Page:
Common Compliance Problems
By Tammy Shultz, CISP, CHSP, QPA
When reviewing an IRA owner’s file, we discovered that it contained no opening documents nor evidence of her having received the opening documents. How do we fix this compliance concern?
Financial organizations must provide certain documentation to clients who establish IRAs. Three categories of opening documents are associated with IRAs: the plan agreement,
disclosure statement, and financial disclosure. Each document plays an important role in ensuring that IRAs are established and maintained in accordance with federal rules and regulations. Failure to maintain proof that IRA owners have received these documents could subject the financial organization to substantial IRS penalties.
If you have found IRA files with missing or no opening documents, you should consider using one of the following remedies.
Ask the IRA owner if he has the signed, original documents, and make copies for your files.
Ask the individual to sign new documents to legitimize the IRA from this point forward.
If there are any extenuating circumstances that may account for the loss of the documents (e.g., a merger of acquisition), consider keeping a note in the file detailing the circumstances.
Our internal IRA compliance officer found that some of our reporting that was sent to the IRS is not accurate. How do we fix incorrect reporting?
Reporting is the closest contact most financial organizations will have with the IRS. The IRS computer systems can match the various reporting forms received from IRA owners, businesses, and financial organizations to determine the accuracy of reporting. Any discrepancies could create a red flag, indicating to the IRS that the particular transaction should be examined in more detail. Accordingly, you must be aware of and properly implement accurate reporting procedures, including how to correct your reports.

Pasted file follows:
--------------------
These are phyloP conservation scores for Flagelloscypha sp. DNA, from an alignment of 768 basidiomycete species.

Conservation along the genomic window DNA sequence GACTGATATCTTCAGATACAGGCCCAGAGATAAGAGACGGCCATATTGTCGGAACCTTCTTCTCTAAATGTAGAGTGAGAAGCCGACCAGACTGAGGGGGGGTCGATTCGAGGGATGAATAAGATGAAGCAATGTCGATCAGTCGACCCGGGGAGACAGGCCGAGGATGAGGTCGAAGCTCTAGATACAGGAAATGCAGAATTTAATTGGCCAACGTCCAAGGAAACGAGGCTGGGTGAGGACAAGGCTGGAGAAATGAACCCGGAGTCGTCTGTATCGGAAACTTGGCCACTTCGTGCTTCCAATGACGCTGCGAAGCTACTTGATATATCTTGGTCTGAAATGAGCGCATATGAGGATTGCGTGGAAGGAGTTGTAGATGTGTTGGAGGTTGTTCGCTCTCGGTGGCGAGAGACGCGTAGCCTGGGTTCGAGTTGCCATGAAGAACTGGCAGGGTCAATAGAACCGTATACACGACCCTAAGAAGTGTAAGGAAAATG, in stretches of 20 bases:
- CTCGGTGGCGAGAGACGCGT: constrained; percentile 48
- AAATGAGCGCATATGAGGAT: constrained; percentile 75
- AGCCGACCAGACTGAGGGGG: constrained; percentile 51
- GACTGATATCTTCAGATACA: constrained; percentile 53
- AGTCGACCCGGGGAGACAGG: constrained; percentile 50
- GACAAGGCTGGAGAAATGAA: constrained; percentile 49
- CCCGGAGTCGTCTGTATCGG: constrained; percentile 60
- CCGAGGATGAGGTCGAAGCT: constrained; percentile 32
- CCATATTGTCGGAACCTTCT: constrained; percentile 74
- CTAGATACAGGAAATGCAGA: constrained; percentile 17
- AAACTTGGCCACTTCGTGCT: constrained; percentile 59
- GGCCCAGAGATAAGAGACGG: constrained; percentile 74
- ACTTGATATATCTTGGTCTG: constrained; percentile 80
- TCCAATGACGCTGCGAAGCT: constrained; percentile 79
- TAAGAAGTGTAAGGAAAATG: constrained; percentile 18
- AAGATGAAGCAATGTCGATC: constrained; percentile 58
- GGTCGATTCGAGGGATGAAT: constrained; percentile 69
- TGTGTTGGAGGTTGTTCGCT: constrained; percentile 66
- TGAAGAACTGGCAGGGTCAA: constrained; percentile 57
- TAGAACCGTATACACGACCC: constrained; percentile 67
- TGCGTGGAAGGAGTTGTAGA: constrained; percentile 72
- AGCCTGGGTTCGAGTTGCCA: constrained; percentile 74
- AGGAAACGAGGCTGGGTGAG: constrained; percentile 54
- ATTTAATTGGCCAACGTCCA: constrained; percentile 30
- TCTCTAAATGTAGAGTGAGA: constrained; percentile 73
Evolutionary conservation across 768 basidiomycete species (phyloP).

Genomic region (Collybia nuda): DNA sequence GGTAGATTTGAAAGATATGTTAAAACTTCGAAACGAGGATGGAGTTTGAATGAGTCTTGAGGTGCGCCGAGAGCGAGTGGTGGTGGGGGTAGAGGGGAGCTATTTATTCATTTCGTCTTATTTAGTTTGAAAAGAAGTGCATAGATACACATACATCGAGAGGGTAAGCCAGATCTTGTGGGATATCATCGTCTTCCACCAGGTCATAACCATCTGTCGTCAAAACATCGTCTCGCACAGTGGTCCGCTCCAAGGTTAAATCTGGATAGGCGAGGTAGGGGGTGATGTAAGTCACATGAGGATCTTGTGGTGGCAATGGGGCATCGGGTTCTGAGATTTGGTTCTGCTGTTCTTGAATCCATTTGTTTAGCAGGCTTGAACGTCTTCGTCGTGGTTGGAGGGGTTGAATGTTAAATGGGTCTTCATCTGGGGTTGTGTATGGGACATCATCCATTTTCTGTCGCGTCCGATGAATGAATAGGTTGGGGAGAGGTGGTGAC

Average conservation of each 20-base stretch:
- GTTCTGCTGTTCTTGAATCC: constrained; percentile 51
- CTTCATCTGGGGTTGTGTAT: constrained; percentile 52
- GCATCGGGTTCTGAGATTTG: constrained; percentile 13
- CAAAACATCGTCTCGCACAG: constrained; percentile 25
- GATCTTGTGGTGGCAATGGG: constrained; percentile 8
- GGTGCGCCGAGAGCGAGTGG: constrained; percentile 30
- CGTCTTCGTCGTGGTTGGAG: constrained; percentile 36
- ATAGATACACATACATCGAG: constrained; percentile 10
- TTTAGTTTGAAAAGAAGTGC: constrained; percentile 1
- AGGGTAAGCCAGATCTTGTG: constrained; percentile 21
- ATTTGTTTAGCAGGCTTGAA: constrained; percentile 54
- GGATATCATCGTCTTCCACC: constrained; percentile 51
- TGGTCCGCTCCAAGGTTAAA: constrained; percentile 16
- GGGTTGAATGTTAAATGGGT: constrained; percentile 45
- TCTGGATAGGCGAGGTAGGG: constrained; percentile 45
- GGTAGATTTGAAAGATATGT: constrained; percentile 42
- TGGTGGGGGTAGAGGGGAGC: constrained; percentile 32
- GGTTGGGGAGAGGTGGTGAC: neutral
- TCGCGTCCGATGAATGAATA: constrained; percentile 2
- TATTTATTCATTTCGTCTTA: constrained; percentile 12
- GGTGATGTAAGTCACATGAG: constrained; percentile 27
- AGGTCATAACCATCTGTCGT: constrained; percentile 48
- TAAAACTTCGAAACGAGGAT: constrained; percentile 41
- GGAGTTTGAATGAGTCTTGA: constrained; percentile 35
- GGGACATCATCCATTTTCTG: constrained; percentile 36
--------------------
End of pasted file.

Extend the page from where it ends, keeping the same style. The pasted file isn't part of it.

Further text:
IRS Publication 1220, Specifications for Electronic Filing of Forms 1097, 1098, 1099, 3921, 3922, 5498, and W-2G, contains instructions on how to file corrections electronically. These correction procedures for paper forms are contained in the General Instructions for Certain Information Returns.
We have several clients that take scheduled payments. We’ve never sent these clients a withholding notice or election. How can we fix this?
Financial organizations must notify distribution recipients of their right to make, renew, or revoke their withholding elections. Failure to give proper notice to recipients may subject a financial organization to penalties for each failure.
For distributions taken less frequently than quarterly, the financial organization must provide a withholding notice before each distribution, but no more than six months preceding a distribution. If distributions are scheduled quarterly or more frequently, the financial organization need only provide a withholding notice once per year at a reasonable time before the first payment each year. Once the distribution recipient makes a withholding election, it is valid until revoked. A recipient may revoke an election at any time by signing another Form W-4P, Withholding Certificate for Pensions or Annuity Payments.
There is no remedial action available if withholding notices and elections are not properly provided. So you should create procedures to mail withholding notices to those individuals receiving scheduled payments. By mailing semi-annual notices, all of the distribution frequencies will be covered.
You should also establish a master file documenting each withholding notice mailing. The file should contain a dated copy of the notice and a list (paper or electronic) of the IRA owners who received the notice.